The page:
Congress Delegate from
Territory's at-large district
59th (1905–1907) Frank Hinman Waskey (D)
60th (1907–1909) Thomas Cale (I)
61st (1909–1911) James Wickersham (R)
62nd (1911–1913)
63rd (1913–1915)
64th (1915–1917)
65th (1917–1919) Charles August Sulzer (D)
James Wickersham[b] (R)
66th (1919–1921) Charles August Sulzer[a] (D)
George Barnes Grigsby (D)
James Wickersham[c] (R)
67th (1921–1923) Daniel Sutherland (R)
68th (1923–1925)
69th (1925–1927)
70th (1927–1929)
71st (1929–1931)
72nd (1931–1933) James Wickersham (R)
73rd (1933–1935) Anthony Dimond (D)
74th (1935–1937)
75th (1937–1939)
76th (1939–1941)
77th (1941–1943)
78th (1943–1945)
79th (1945–1947) Bob Bartlett (D)
80th (1947–1949)
81st (1949–1951)
82nd (1951–1953)
83rd (1953–1955)
84th (1955–1957)
85th (1957–1959)

1959–present: 1 seat

Since statehood on January 3, 1959, Alaska has had one seat in the House.

Congress At-large district
86th (1959–1961) Ralph Julian Rivers (D)
87th (1961–1963)
88th (1963–1965)
89th (1965–1967)
90th (1967–1969) Howard Wallace Pollock (R)
91st (1969–1971)
92nd (1971–1973) Nick Begich[a][d] (D)
Don Young[a][e] (R)
93rd (1973–1975)
94th (1975–1977)
95th (1977–1979)
96th (1979–1981)
97th (1981–1983)
98th (1983–1985)
99th (1985–1987)
100th (1987–1989)
101st (1989–1991)
102nd (1991–1993)
103rd (1993–1995)
104th (1995–1997)
105th (1997–1999)
106th (1999–2001)
107th (2001–2003)
108th (2003–2005)
109th (2005–2007)
110th (2007–2009)
111th (2009–2011)
112th (2011–2013)
113th (2013–2015)
114th (2015–2017)
115th (2017–2019)
116th (2019–2021)
117th (2021–2023)
Mary Peltola[f] (D)

Key

Democratic (D)
Republican (R)
Independent (I)

See also

Notes

  1. ^ a b c d Died in office.
  2. ^ Successfully contested the election of George Barnes Grigsby, the representative who replaced Charles August Sulzer.
  3. ^ Contested the election of Charles August Sulzer, and when Sulzer died, continued the contest against his successor George Barnes Grigsby and won.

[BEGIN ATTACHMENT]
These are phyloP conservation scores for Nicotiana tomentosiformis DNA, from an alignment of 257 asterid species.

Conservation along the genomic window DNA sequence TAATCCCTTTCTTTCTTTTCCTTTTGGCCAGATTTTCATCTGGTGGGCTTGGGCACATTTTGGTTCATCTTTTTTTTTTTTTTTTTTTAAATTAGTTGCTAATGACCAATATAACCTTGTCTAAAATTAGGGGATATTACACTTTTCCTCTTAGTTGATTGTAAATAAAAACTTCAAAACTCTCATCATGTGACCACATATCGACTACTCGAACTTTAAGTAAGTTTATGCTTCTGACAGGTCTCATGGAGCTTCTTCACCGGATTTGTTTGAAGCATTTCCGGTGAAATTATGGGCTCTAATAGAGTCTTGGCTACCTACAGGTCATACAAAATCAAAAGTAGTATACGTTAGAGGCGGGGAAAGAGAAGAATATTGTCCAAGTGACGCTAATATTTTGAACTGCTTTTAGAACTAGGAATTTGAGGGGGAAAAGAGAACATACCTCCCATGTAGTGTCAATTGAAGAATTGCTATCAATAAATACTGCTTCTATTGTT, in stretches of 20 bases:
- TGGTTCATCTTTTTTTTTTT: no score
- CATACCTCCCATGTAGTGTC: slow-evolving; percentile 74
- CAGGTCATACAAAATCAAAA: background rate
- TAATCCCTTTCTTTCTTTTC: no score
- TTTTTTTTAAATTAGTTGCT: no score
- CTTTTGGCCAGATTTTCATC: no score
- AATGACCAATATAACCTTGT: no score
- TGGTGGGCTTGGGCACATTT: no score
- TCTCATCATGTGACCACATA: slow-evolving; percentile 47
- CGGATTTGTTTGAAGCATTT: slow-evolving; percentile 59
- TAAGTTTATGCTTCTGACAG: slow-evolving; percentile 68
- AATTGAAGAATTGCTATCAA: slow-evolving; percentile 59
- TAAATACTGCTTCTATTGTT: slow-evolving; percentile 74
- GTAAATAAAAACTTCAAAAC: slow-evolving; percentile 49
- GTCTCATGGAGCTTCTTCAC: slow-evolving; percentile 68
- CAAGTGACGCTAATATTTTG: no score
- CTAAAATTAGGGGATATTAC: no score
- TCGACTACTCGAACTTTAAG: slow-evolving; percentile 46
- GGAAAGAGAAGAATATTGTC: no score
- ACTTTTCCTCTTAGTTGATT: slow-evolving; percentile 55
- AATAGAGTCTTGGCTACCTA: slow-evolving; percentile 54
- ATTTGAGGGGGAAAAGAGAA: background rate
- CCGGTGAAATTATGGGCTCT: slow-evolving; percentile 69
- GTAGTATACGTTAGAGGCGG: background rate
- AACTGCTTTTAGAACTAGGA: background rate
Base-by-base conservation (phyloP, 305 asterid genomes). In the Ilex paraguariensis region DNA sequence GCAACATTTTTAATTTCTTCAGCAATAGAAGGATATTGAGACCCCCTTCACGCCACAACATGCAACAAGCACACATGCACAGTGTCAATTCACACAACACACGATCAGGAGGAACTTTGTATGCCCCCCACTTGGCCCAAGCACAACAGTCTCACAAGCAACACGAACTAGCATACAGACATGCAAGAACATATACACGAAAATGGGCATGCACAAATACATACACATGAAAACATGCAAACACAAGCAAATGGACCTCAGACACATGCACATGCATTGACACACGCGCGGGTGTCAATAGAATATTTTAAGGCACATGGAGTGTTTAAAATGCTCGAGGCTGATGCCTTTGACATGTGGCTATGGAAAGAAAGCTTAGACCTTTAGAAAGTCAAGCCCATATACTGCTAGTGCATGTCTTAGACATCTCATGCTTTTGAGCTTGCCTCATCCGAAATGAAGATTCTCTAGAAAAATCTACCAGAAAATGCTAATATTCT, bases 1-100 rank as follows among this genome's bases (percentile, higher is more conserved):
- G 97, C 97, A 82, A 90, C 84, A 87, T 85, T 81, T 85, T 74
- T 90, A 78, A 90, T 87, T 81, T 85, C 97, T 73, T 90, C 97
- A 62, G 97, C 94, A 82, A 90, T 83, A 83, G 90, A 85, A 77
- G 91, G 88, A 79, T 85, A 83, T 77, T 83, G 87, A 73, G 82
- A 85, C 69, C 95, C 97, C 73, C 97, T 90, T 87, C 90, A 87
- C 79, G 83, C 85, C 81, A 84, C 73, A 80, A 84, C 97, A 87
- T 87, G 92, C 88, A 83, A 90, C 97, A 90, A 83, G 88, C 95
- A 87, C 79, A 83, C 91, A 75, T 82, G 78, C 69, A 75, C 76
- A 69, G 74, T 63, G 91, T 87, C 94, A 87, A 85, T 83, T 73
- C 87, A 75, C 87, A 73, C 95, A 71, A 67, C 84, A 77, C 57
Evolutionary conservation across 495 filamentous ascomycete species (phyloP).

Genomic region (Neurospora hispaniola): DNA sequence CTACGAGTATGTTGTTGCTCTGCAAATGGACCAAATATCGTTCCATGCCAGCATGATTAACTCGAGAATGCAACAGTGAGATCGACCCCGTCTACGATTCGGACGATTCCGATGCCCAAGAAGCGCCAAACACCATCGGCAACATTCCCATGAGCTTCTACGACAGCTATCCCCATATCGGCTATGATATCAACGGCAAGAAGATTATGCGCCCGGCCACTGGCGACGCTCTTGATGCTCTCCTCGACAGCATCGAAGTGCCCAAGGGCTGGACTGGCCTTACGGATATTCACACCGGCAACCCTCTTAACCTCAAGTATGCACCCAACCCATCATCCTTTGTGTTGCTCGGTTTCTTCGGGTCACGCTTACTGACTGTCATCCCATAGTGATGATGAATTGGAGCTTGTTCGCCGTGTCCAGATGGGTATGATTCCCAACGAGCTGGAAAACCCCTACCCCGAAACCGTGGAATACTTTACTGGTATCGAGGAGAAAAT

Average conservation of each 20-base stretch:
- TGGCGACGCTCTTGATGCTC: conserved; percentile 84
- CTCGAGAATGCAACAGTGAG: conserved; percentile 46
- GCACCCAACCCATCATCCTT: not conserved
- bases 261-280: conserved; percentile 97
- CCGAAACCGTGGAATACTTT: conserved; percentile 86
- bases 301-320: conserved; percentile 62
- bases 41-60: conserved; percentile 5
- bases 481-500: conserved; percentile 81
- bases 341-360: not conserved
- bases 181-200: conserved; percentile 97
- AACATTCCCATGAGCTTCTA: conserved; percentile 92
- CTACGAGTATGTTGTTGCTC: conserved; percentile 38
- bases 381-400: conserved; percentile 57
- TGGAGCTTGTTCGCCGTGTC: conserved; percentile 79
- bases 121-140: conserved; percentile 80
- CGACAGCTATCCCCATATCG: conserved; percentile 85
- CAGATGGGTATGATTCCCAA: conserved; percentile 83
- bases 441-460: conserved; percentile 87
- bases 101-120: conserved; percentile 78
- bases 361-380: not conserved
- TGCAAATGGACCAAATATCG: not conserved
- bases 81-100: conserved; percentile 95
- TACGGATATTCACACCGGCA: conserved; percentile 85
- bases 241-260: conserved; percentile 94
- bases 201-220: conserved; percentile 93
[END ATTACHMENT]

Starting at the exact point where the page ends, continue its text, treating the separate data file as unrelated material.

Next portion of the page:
4. ^ Disappeared October 16, 1972, re-elected November 7, declared dead December 29.
  5. ^ Elected to fill the vacancy caused by the previous representative, Nick Begich being re-elected (presumably posthumously) to the next term.
  6. ^ Elected to fill the vacancy caused by the previous representative, Don Young dying in office.

References

  1. ^ "From Territory to Statehood: Alaska and Hawaii - Topics in Chronicling America (Newspaper and Current Periodical Reading Room, Library of Congress)". www.loc.gov. Retrieved 2021-08-02.
  2. ^ "Introducing the 2021 Cook Political Report Partisan Voter Index". Cook Political Report. Retrieved 2022-01-17.
  3. ^ "Lisa Murkowski -". Archives of Women's Political Communication. Retrieved 2021-08-02.
  4. ^ "Office of the Clerk, U.S. House of Representatives". clerk.house.gov. Retrieved 2022-01-06.
  5. ^ "Introducing the 2021 Cook Political Report Partisan Voter Index". Cook Political Report. Retrieved 2022-01-06.
  6. ^ "U.S. Constitution, Amendment XVII". Archived from the original on July 11, 2021. Retrieved July 28, 2021.
  7. ^ "Biographical Directory of the U.S. Congress - Retro Member details". bioguideretro.congress.gov. Retrieved 2021-08-02.
This page was last edited on 21 November 2022, at 12:45